Chinese and American tourists are even less welcome
Last week the British government released a list of dozens of countries from which tourists could now enter the UK without being required to quarantine.
While welcomed by the tourism industry, a new YouGov survey shows that Britons are clearly opposed to the measures. Given a list of countries and asked whether they supported or opposed allowing tourists from those places to enter the UK without having to quarantine, Britons were more likely to be opposed in all cases.
In fact, across Europe and America people are generally opposed to allowing in foreign tourists, although this depends on the country.
Americans and Swedes opposed letting in tourists from any of the nationalities we put to them. Danes and Germans opposed all but one another, while Swedes and Finns opposed all but Danes.
The French tend to be happy to let in Germans and Scandinavians. Only Italians were broadly supportive of allowing in other Europeans – with the exception of Britons – although they are heavily opposed to allowing in Chinese and American tourists.
There were also some noticeable trends when it came to attitudes towards particularly countries…
Mainland Europeans want British holidaymakers to stay away…
People in France, Spain, Italy and Germany are all more likely to oppose British tourists coming for this summer than they are tourists from other European countries.
For instance, while 40-54% of Spaniards oppose tourists coming from a clutch of European nations, this figure rises to 61% for British tourists.
Likewise, in France the figure is 55% compared to 32-46% for other European countries’ tourists. In Italy it is 44% vs 29-38%, and in Germany it is 58% vs 34%-52%.
…Scandinavians are more wary of Swedes…
While Scandinavians are still reluctant to allow in British tourists, they are more preoccupied by Swedish holidaymakers. In Denmark, Norway and Finland, Swedish tourists are the most opposed of all European tourists, at 61%, 73% and 81% respectively. Sweden is unique among developed countries for having not instituted a coronavirus lockdown, and the consequently higher case rates are clearly making its neighbours nervous.
…and everyone is worried about American and Chinese tourists
People across Europe tend to be most worried by American and Chinese tourists, however. American tourists are the most opposed in all countries surveyed (except Sweden where they come second to Chinese tourists, and Finland where they come second to Swedes). Overall 61-79% of people in each country oppose allowing American tourists spending time in their country this summer.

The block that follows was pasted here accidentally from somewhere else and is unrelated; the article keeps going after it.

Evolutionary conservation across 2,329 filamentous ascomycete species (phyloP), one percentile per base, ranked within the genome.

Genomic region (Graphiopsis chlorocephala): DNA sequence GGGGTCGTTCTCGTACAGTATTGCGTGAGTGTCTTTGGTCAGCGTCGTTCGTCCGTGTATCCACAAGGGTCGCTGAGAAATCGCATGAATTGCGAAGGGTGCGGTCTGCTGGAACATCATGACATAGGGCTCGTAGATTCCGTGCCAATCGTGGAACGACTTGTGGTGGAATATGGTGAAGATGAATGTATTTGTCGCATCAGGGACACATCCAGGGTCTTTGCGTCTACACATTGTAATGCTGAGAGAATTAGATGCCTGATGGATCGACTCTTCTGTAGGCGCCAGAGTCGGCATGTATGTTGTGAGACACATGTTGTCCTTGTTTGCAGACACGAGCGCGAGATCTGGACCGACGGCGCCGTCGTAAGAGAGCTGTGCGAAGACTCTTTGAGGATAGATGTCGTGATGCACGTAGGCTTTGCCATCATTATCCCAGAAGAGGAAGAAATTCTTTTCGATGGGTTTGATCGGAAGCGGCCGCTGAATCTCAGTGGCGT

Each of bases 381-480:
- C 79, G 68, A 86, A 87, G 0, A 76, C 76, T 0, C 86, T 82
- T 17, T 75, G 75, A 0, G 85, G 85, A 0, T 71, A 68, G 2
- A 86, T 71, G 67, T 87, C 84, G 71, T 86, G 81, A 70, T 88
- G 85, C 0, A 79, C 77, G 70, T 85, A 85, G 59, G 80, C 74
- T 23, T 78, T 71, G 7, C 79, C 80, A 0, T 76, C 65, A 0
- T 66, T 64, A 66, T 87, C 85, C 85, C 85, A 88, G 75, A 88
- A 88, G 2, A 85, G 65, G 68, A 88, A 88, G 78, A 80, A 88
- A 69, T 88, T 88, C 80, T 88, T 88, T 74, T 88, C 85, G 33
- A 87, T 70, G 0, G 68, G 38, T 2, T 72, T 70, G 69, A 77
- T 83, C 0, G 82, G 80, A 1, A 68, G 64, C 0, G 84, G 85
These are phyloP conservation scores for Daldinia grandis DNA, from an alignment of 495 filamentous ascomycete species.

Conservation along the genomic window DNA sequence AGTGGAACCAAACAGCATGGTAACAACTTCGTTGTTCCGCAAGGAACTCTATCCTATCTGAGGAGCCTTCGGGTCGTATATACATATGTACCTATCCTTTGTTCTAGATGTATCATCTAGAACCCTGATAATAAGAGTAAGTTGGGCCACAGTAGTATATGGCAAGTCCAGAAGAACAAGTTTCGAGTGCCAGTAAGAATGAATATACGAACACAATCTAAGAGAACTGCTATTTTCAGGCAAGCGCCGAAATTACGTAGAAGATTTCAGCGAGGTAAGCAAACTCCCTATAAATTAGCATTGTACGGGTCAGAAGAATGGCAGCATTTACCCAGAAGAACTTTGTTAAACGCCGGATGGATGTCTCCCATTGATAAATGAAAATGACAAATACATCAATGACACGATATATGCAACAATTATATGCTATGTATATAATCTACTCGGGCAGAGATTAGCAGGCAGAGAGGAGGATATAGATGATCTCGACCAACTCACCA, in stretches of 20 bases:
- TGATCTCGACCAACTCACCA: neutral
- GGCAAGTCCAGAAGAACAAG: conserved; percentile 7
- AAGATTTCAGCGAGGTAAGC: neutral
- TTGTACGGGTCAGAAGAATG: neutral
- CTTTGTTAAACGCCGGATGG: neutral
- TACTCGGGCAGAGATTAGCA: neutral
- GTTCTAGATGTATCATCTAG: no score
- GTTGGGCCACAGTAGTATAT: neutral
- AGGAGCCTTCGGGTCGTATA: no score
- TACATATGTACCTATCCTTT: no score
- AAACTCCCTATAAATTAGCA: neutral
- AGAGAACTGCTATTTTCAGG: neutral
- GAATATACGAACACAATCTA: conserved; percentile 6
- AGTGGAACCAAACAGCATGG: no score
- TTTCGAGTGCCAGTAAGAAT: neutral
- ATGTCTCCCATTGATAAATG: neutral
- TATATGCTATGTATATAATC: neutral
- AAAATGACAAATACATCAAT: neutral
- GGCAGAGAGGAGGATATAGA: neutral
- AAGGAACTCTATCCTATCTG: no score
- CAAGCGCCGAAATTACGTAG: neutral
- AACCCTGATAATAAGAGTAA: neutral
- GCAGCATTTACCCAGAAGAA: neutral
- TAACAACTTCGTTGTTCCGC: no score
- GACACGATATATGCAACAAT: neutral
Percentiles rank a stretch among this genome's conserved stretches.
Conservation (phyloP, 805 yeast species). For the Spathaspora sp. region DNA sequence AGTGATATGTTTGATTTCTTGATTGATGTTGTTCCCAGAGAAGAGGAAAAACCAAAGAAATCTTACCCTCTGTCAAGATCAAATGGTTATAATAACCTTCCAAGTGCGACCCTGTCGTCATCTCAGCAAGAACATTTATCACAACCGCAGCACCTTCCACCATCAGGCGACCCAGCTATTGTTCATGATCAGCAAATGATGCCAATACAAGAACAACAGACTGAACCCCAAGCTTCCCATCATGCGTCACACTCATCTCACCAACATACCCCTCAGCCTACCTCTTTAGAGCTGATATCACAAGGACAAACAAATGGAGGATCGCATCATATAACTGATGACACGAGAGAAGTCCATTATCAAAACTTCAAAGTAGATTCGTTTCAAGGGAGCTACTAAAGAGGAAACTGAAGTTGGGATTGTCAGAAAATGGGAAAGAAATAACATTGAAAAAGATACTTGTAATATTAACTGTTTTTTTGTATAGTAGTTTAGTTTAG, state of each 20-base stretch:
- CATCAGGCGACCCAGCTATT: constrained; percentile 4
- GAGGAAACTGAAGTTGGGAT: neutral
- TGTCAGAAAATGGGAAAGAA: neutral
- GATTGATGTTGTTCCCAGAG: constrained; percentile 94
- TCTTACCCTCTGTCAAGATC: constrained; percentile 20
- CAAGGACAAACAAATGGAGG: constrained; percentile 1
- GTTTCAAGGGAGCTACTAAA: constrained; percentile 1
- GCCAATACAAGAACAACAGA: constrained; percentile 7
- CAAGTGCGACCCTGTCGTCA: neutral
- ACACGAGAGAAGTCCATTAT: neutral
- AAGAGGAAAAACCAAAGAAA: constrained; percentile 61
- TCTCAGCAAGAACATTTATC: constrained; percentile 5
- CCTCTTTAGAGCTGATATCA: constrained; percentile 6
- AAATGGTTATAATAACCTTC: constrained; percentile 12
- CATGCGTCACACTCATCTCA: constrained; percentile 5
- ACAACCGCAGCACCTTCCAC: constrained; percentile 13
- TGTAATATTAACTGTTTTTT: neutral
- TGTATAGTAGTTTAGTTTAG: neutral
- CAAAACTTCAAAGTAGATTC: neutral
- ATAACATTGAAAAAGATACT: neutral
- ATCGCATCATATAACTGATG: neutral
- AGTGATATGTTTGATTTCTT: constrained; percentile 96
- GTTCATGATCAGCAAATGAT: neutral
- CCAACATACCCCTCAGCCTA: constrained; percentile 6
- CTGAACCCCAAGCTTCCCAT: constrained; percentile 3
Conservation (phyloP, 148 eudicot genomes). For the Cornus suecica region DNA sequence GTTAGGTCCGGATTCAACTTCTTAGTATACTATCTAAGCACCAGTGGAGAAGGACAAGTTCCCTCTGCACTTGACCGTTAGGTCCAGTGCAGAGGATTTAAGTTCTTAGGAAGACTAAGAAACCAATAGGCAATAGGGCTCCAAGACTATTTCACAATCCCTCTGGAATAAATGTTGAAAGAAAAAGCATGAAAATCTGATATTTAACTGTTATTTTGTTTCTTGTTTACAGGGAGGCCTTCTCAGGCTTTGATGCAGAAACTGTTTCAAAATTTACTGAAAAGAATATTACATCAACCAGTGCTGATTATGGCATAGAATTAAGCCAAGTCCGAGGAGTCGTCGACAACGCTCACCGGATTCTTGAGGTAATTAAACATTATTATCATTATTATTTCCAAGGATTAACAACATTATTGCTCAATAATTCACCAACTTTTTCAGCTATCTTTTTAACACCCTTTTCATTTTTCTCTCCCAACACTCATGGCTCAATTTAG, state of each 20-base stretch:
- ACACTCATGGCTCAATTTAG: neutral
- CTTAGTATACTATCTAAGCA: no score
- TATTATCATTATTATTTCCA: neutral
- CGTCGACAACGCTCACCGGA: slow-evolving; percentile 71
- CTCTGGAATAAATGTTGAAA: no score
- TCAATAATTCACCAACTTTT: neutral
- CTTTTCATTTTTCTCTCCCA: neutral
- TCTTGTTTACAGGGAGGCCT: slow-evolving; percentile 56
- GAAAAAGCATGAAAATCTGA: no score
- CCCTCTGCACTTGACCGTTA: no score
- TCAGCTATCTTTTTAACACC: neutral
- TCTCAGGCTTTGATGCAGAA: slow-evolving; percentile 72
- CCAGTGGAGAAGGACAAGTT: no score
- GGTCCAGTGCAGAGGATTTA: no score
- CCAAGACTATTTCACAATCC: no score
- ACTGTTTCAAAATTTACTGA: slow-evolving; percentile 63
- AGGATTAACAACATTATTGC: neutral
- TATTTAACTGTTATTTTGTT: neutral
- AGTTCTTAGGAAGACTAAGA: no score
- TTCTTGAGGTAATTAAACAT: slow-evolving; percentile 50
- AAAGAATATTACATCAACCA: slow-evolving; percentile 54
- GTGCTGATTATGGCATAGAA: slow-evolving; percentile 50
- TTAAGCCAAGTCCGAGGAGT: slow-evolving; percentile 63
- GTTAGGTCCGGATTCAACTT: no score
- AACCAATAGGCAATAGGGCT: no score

Chinese tourists are similarly unpopular, with an opposition rate of 57-77%. They are the most opposed group of tourists in America and Sweden, and second most opposed in most of the other countries.
How coronavirus has affected British tourism
The study also looked at how willing people are to visit other countries this summer.
Coronavirus has clearly made people reluctant to travel abroad. In Britain no destination was considered by more than 21% of people. In fact, for any given country no fewer than 40% of Britons said they would not go there specifically because of coronavirus. Given that many people wouldn’t have gone to other countries for other reasons, this means that the vast majority of people who might normally consider going somewhere on holiday are refusing to do so specifically because of coronavirus.
In terms of the impact on tourism to Britain, a similar story plays out. Only 5-20% of people in the other countries studied said they were considering spending time in Britain this summer. Again, around four in ten or more say that coronavirus is keeping them away.
The sole exception here is France, where only 17% said this was the case, although this is because French people are far more likely to turn their noses up at the idea of ever going to Britain in the first place (71%, compared to 31-43% everywhere else).
A similar story of preferring to stay put this summer plays out for most countries (including the French not wanting to visit regardless of how disease-riddled other nations are).